- Free for any Google user
- Its simplicity makes it less suited to more complex ideas
- No in-built call option
- Purchasing its whiteboard allows users to hold brainstorms that are hybrid – partially in person and partially remote. These semi-remote sessions could alienate participants calling in
Next up, and a little more interactive, is Kahoot! This app scores points thanks to its seamless integration with Microsoft Teams, Slack, Google Hangouts, and Zoom. If you like the idea of adding games into your brainstorming session, Kahoot! is most definitely for you! It includes the option to create custom quizzes, great for increasing engagement and getting feedback. Its top features include polls and word clouds, perfect for getting quick feedback from a larger team.
- Fun and engaging in a way that benefits remote teams
- Great integrations with video conferencing for easy use
- Custom quizzes make for a unique session experience
- It’s a premium option, where you’ll need to pay to access the team functionalities
- There’s a little learning curve involved in creating the presentations and using its tools
Mentimeter is beautifully designed and includes its own presentation builder. We love that it allows moderators to collect polls, data, and opinions in real-time, making it a versatile choice. We’ve heard of it performing excellently in both small and large group settings, which is a real win.
- Combines presentation, polling, quizzes, and brainstorming features into one
- Syncs with mobile for users to join activities and run presentations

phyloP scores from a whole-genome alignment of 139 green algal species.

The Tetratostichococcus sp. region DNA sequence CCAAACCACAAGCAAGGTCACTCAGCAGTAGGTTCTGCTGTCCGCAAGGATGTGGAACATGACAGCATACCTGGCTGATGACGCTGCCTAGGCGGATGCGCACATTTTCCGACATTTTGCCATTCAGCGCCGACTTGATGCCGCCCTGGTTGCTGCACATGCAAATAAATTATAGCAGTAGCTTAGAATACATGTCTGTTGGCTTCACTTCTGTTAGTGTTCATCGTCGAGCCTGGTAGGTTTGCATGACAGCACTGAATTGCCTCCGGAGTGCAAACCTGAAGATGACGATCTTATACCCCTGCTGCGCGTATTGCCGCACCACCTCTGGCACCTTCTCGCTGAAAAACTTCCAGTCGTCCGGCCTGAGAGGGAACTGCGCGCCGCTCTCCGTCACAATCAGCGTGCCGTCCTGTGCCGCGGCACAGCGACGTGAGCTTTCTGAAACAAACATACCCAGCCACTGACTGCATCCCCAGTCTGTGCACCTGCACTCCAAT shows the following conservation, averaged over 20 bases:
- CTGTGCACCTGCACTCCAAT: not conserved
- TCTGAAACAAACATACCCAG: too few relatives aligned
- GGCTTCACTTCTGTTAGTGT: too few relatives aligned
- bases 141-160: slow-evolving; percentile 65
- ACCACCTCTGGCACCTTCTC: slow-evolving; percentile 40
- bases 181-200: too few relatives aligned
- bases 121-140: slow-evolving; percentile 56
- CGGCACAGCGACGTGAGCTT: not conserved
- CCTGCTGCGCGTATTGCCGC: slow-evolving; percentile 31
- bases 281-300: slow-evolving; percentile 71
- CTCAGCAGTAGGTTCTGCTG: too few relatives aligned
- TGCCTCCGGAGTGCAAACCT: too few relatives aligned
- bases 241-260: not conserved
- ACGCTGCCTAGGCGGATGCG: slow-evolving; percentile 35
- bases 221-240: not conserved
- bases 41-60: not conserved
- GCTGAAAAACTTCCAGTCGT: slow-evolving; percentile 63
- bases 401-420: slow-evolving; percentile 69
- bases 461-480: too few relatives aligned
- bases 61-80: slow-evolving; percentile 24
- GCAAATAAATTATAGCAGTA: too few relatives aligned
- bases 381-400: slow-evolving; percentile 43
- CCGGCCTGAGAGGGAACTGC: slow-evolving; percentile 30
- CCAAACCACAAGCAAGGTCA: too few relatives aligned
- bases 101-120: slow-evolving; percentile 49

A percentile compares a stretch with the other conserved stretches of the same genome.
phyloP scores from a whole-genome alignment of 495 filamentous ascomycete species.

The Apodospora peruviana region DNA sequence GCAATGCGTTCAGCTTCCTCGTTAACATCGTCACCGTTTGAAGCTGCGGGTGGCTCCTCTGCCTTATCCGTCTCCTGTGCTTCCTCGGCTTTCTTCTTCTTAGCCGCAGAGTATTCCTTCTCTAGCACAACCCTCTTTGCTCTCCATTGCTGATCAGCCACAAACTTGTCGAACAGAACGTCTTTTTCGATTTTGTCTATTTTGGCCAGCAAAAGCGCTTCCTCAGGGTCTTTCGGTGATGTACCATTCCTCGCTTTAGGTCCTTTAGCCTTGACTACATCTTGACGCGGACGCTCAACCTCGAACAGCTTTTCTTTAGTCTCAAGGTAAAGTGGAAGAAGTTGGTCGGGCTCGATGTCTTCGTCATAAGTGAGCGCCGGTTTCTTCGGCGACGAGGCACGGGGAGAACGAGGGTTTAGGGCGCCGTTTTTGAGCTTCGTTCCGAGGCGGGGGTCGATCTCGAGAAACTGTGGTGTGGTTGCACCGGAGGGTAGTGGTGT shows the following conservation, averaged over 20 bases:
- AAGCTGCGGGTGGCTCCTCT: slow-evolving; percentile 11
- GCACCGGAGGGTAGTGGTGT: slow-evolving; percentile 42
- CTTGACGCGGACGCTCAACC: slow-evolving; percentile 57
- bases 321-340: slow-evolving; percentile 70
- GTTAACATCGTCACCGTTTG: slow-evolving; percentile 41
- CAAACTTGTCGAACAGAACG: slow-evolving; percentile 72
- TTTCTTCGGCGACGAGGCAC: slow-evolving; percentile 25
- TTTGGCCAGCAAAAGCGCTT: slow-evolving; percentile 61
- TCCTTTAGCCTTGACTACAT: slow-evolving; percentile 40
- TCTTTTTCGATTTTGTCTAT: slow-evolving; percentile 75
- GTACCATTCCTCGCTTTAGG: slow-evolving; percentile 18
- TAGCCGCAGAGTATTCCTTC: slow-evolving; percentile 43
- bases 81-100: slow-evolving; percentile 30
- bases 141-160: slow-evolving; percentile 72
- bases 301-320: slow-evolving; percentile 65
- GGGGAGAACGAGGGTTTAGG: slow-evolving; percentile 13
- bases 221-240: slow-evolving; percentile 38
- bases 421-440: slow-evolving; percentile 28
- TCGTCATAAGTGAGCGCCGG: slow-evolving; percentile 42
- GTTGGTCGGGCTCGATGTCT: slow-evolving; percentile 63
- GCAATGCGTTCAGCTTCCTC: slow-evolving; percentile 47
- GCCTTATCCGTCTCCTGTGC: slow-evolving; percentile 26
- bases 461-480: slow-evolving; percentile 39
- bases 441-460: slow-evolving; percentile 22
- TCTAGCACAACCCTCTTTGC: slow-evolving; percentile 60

- Basic version is free
- Performs best on its paid-for tiers
Slido aims to help you “include everyone in your meetings,” and their functionality certainly attests to this. Created for team calls, training, or an all-company meeting, it’s another versatile choice that scales up extremely well. It features five polling options, alongside an intuitive design. If you’re a smaller business or startup you will be pleased to know it offers a free version, too.
- Syncs easily with most video conferencing tools, such as Microsoft Teams
- Great for big events and for smaller groups
- A good range of features such as live polls and meeting insights
- Limited to just five interactive poll options, unlike other apps on this list
Last of all is Mural, which lends itself well to more complex problem-solving. Its whiteboard design includes tools for sticky notes and text, shapes and connectors, drawing, images, and helpful frameworks to communicate ideas. Its more detailed features mean that you could explore multiple ideas on the same board, while giving participants a platform they can interact with, makes for a more engaging experience overall. You can even add GIFs!
We love that it has some really cool audience features like celebrations, timers, and private mode for solo thought.
- Extremely well-considered functionality, with lots of features that engage an audience
- Although there are paid options, they offer a free tier for life
- Fun and interactive
- Perhaps less suited to very large brainstorming sessions, as all participants can access the whiteboard
- Remote brainstorm sessions are perfect for teams working in different locations but need to solve a problem together.
- Decide on the objective of your remote brainstorming session beforehand and make sure participants are briefed before logging on
- Nominate your brainstorm moderator(s) who will lead the discussion and ensure it stays on track
- The entire brainstorming session doesn’t need to be carried out all together on the same call
- Split the session into sprints and include breaks to maintain focus